Within an ecological context, epaulette sharks are distributed throughout the Great Barrier Reef in Australia and particularly occupy shallow reef flats where environmental conditions, such as dissolved oxygen and temperature, fluctuate quickly and often29. Heron Island (23.4423°S, 151.9148°E) in the southern Great Barrier Reef, has vast a reef flat where H. ocellatum are common. Given that peak egg deposition period at Heron Island is between August and November29, eggs deposited at the end of this time frame would develop on the benthos between November and February, when daily average temperatures peak at 28 °C. With mid- and end-of-century climate change predictions, it is likely that summer average temperatures could increase to upwards of 32 °C at this location. Gervais et al.25 found that juvenile H. ocellatum acclimated to 32 °C exhibited reduced growth rates despite maintaining constant food consumption rates. Moreover, these sharks behaviourally sought out warmer temperatures despite the fact that the thermal stress eventually resulted in 100% mortality. Overall, findings from Gervais et al.24,25 and the present study suggest that, under future ocean warming scenarios, H. ocellatum habitats could become too warm to support proper growth and development of embryos, neonates, and juveniles. The native range of H. ocellatum (i.e., the GBR) has already experienced heatwaves that have resulted in three widespread coral bleaching events (2016, 2017, and 202039,40). These events, although acute, could sustain throughout the developmental window of this species, thereby greatly affecting reproductive success and therefore reducing the size of that particular year class of sharks. Indeed, both acute (e.g., a heatwave, a coral bleaching event) and chronic (i.e., ocean warming) thermal stress could be detrimental to individual year classes and population stability over the long term.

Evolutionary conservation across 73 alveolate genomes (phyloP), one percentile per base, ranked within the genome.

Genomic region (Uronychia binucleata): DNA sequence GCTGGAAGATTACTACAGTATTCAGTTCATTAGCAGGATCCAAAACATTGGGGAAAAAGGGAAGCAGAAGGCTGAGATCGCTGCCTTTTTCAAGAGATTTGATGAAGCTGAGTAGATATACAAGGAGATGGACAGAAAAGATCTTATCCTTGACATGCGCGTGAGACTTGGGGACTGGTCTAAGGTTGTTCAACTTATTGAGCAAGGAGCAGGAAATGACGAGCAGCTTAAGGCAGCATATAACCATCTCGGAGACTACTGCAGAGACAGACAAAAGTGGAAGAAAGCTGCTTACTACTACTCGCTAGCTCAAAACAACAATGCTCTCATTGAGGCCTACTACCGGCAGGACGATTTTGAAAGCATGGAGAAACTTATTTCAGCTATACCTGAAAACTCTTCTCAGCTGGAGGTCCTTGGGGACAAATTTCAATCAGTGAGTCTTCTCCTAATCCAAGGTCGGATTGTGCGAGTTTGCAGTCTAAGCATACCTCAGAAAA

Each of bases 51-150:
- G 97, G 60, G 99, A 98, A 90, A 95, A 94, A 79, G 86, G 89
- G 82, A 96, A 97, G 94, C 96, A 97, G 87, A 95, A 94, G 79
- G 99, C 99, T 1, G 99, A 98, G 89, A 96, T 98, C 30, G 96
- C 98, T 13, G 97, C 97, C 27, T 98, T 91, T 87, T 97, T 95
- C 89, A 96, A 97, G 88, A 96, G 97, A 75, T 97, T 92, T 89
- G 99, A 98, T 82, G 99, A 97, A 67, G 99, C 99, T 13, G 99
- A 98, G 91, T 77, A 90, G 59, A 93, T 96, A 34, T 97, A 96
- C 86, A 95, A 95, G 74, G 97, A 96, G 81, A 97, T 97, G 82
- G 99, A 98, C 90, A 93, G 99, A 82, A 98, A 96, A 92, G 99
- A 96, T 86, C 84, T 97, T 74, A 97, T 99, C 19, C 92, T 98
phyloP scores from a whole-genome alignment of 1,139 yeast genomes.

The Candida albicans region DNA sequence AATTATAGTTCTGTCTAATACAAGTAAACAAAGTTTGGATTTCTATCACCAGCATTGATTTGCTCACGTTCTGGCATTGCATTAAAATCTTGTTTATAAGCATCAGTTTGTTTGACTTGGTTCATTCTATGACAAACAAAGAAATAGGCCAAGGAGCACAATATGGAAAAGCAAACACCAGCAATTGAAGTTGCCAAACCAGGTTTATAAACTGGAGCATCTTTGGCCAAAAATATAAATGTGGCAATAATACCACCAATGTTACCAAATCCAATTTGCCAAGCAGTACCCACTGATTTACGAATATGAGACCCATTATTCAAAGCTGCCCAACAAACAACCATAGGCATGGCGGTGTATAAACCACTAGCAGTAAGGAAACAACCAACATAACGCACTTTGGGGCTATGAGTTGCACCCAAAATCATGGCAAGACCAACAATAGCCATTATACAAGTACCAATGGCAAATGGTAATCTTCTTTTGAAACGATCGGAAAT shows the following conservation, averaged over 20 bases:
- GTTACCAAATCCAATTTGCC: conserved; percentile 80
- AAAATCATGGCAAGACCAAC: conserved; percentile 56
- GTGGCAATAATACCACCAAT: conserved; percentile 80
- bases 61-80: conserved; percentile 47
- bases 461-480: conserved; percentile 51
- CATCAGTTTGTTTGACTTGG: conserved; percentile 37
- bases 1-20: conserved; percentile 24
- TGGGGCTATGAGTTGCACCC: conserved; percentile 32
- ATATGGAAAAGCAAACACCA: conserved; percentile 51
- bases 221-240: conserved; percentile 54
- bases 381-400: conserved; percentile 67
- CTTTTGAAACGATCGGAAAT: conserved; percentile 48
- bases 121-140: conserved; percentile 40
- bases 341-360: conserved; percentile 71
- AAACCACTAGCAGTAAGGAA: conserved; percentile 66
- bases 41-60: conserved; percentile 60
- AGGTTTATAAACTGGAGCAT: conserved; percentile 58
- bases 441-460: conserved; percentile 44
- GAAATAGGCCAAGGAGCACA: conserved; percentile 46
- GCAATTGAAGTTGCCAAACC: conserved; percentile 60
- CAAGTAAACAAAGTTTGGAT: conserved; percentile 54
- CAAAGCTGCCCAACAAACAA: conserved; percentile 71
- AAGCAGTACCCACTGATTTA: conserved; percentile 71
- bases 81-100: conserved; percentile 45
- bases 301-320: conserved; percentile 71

Overall, we concluded that, for H. ocellatum, a species otherwise resilient to severe changes in abiotic conditions, at least those investigated in isolation (e.g., acute exposure to temperature changes, ocean acidification scenarios, and extreme hypoxia and anoxia), the pejus temperature for development is between 29 and 31 °C. Because most oviparous sharks and skates are heavily dependent on the benthos, they are unlikely or unable to undertake large movements to more ideal temperatures11,30. Therefore, we expect these species to contract their geographical range to areas where thermal conditions remain optimal, but given the importance of mesopredators, this could come at the expense of ecosystem health. Indeed, species like the epaulette shark will be the ones to observe. Ultimately, our findings suggest that, under ocean warming scenarios for the middle and end of the twenty-first century, tropical oviparous chondrichthyan species will likely be exposed to their upper thermal limits for critical activities such as growth and development, which causes concern for the future health of the ecosystems they help to support.